B Y T O M T O R T O R I C I
People, as a whole, don’t like to be told what to do. Do you?
Yet web writing on business sites is typically focused on … telling people what to do. Buy now. Click here. Fill out a form.
Is there a better approach? Would I be asking if there wasn’t?
The idea here is to engage viewers by asking them a question in a way that allows them to connect the dots, and come to their own conclusion about what’s best for them.
Which of course also turns out to be best (financially) for the company that’s asking the question.
Let’s try an example.
Let’s say we’re doing web writing for a chain of service stations that change the oil in your car, but also perform a variety of other automobile maintenance tasks.
As an insider, you know that oil changes aren’t necessarily that profitable, but since they’re necessary, it’s a good way to get customers in the door. The real money is made when your technicians find other (more profitable) car maintenance issues that need tending to.
So you can try to sell your services by saying, “Get a 28-point car maintenance inspection with your oil change.”
To which I might reply, hey, don’t tell me what to do.
But what if the headline read something like this:
“Do you know the 28 critical maintenance areas that keep your family car safe?”
To which I can only reply, “no.” This sets up something called cognitive dissonance (remember that term from freshman psych class?). There’s now a mental split between two ideas: I want my family to be safe on the road, and, I don’t personally know how to ensure that.
This psychological pebble-in-the-shoe is annoying, and disturbing, and can only be resolved by what?
By pulling into to that service station and having them do their safety check while changing the oil on my car.
The point is, I came to that conclusion myself. It’s something I wanted (even though it might not have occurred to be before). All the seller did was ask a question. That’s the power of smart marketing.
Let’s say you have a cloud backup service. For safety’s sake maybe you back up your customers’ data on half a dozen servers around the world, whereas most of your competitors back up to just one.
The old web writing approach might be, “Choose the company that provides multiple backup servers.” (Arrgh, don’t tell me what to do.)
The new, strategic-question approach might feature the headline, “What happens if the backup server you’re on fails?” The sub-head could be, “Be sure your irreplaceable data is safe on six separate servers.”
The other important difference here is that the old option is about some company who’s trying to sell me something. The new option is about me, and my data, and the gutwrenching feeling in my stomach at the mere thought of losing all my business files or personal photos.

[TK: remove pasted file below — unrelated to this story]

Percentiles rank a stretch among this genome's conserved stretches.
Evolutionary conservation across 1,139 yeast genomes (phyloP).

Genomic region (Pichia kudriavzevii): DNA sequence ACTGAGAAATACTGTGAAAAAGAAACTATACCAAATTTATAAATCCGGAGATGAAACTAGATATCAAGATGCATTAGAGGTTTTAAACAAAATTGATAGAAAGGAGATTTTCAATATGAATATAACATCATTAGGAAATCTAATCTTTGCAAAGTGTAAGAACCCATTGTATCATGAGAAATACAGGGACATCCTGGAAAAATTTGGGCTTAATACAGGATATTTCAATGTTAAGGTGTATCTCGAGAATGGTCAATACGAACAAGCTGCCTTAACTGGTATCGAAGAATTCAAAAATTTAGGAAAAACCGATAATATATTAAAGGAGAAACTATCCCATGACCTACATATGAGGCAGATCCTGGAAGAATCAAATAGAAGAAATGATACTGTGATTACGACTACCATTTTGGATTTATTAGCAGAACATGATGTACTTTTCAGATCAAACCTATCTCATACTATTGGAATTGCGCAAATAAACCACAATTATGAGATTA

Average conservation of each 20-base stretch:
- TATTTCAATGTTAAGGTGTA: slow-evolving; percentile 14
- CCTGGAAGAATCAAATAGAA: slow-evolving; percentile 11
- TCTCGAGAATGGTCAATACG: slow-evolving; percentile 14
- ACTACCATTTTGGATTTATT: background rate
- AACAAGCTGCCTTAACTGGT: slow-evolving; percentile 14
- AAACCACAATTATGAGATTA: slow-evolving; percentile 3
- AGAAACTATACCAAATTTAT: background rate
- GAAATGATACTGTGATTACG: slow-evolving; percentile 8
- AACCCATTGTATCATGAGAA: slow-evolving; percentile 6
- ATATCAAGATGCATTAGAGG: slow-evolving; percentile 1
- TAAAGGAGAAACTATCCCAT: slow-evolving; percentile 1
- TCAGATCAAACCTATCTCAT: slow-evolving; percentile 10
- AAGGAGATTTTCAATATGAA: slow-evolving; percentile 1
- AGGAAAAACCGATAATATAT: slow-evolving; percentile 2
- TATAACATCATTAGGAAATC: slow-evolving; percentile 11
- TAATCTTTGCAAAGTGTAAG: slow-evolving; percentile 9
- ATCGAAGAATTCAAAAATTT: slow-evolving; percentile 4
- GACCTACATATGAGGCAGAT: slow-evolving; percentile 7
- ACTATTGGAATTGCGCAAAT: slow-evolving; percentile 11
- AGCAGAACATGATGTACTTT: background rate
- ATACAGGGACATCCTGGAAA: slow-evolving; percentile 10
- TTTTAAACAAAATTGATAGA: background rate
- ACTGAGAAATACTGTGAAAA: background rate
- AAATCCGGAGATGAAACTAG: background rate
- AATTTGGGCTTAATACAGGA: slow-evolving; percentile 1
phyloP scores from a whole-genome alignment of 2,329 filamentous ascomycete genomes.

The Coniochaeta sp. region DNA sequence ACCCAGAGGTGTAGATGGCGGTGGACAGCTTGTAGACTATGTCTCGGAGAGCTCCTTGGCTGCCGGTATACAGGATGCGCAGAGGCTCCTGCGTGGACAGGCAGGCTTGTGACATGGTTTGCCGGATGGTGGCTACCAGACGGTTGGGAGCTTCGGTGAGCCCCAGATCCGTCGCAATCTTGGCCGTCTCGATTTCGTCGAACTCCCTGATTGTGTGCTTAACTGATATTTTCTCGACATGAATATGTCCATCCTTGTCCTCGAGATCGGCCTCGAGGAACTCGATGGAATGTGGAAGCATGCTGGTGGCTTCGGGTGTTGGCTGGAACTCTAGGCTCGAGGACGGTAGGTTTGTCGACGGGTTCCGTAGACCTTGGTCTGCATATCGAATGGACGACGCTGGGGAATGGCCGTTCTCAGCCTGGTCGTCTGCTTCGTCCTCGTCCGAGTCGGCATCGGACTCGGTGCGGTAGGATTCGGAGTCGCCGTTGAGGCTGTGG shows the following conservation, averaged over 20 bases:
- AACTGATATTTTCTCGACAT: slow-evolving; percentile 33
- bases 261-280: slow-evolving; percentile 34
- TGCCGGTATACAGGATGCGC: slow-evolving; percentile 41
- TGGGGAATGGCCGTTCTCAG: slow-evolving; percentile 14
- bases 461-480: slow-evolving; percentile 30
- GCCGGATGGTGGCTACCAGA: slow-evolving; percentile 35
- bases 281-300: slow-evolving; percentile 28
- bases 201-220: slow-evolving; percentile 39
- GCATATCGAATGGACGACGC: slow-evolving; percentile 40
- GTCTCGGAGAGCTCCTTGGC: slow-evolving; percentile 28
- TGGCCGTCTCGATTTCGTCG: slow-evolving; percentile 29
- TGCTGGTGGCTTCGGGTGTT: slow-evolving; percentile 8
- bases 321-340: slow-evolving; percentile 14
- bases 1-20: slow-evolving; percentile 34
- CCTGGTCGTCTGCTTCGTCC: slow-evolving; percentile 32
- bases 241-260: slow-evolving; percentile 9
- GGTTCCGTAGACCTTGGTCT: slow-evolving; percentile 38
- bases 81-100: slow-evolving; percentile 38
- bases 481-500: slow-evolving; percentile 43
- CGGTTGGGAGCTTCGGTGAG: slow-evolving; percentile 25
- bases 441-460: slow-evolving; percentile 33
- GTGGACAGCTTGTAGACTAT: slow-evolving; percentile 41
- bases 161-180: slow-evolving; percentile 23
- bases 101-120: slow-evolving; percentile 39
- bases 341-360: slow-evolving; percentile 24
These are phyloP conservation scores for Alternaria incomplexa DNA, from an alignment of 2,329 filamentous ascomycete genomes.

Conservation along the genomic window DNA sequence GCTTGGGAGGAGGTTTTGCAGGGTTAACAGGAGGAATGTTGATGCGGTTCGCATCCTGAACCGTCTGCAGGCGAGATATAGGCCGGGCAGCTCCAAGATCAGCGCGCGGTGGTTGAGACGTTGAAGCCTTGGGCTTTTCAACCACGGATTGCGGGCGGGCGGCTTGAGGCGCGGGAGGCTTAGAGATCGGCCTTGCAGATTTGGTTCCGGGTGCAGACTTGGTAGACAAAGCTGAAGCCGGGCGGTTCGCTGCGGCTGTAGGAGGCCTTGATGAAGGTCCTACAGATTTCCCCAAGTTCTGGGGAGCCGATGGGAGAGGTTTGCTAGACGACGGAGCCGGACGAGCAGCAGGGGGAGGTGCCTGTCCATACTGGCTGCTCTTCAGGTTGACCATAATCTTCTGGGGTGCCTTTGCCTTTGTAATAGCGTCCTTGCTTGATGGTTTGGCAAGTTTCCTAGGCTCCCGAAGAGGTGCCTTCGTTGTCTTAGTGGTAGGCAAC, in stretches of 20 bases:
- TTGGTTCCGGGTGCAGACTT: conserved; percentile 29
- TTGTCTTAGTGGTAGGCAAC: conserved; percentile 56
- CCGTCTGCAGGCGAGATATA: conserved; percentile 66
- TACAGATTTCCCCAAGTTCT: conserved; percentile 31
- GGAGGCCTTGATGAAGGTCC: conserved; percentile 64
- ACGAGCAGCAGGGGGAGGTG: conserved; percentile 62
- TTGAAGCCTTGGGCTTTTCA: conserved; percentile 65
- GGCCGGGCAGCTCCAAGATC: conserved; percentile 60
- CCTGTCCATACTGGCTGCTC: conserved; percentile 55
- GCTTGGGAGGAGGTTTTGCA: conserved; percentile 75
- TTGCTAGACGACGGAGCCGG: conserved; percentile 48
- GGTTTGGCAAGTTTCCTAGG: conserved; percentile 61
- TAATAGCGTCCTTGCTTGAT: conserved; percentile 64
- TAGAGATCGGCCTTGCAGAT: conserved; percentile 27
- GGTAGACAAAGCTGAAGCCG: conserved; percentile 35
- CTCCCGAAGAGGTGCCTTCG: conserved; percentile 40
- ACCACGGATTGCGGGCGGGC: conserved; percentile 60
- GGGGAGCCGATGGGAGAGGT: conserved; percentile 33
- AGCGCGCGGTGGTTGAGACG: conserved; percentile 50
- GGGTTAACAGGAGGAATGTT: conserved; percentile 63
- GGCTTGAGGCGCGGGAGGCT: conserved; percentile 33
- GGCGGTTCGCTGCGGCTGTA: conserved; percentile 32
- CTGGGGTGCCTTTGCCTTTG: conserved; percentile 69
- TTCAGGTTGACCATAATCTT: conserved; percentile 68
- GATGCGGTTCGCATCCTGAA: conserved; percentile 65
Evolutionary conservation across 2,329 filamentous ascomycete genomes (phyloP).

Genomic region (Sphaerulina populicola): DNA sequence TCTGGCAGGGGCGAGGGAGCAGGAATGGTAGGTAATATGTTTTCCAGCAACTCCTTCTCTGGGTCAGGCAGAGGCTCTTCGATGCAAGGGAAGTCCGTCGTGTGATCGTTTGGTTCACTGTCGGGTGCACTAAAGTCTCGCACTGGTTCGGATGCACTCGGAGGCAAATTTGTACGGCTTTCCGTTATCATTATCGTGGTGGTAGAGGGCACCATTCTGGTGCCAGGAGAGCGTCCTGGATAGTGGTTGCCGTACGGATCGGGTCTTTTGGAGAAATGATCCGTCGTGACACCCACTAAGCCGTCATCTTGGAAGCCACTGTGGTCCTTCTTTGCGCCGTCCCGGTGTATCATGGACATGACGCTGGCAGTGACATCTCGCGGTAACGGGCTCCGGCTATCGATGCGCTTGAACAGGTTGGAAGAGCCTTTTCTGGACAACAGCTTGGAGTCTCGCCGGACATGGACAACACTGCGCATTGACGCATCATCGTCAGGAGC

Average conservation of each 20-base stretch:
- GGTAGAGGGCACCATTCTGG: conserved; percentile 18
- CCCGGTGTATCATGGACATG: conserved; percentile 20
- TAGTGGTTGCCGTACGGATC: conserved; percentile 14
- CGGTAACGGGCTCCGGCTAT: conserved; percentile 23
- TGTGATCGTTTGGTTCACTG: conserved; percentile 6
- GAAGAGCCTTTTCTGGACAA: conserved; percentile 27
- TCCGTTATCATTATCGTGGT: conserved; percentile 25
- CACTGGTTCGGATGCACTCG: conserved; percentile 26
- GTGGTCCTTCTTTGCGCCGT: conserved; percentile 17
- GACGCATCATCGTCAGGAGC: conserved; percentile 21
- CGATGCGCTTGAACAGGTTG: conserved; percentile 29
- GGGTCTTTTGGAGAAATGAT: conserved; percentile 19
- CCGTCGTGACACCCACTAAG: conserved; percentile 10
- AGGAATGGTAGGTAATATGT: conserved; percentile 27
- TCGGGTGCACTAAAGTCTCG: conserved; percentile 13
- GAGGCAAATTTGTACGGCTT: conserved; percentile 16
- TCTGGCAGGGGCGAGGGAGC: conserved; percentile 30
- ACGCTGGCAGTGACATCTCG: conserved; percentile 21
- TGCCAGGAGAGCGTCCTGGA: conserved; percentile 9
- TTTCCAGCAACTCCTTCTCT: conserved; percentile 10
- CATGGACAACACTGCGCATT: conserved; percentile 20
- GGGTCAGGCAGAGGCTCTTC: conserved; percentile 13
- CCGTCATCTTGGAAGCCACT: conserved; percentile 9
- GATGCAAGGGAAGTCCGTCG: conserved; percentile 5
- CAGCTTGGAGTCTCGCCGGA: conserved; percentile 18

When I mentally connect the dots with regard to what’s best for me, choosing your backup service now seems like a no-brainer.
Notice that in both examples, there’s an emotional component to the strategic-question approach. Funny, it turns out that there’s an emotional component in every buying decision. Coincidence? I think not.
Now, there is a question you do commonly see on websites,
But in no way, shape or form is it a strategic question: “Why choose us?”
That query is always followed by a bullet point list of what the business considers its advantages. The problem is, both the question and most of the answers that follow are company-focused rather than customer-focused.
And customers care about themselves a lot more than they care about your company. Sad, but true.
A better way to handle the web writing here is to make the headline, “What’s most important to you about (whatever the topic is)?” The bullet points likewise would be re-oriented as customer benefits rather than company features.
Again, it’s a smarter approach to web writing, since asking a question that’s relevant to the buyer’s own interests is naturally more engaging for the buyer. It encourages them to think about how the issues listed affect them, which makes the company’s solutions all that much more meaningful.
Seen through this lens, an overall survey of business websites out there reveals an all-to-common, inward-focused superficiality.
Look, in the end, I’m not telling you how to craft your own website or other marketing. I’m just asking a question: “Do your prospects want to be told what to do, or do they want to come to their own conclusion that you’re their perfect solution?”
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Tom Tortorici Inc. | Tom@TomTortorici.com | 770-934-7861 | 3101 Rockaway Rd | Atlanta GA 30341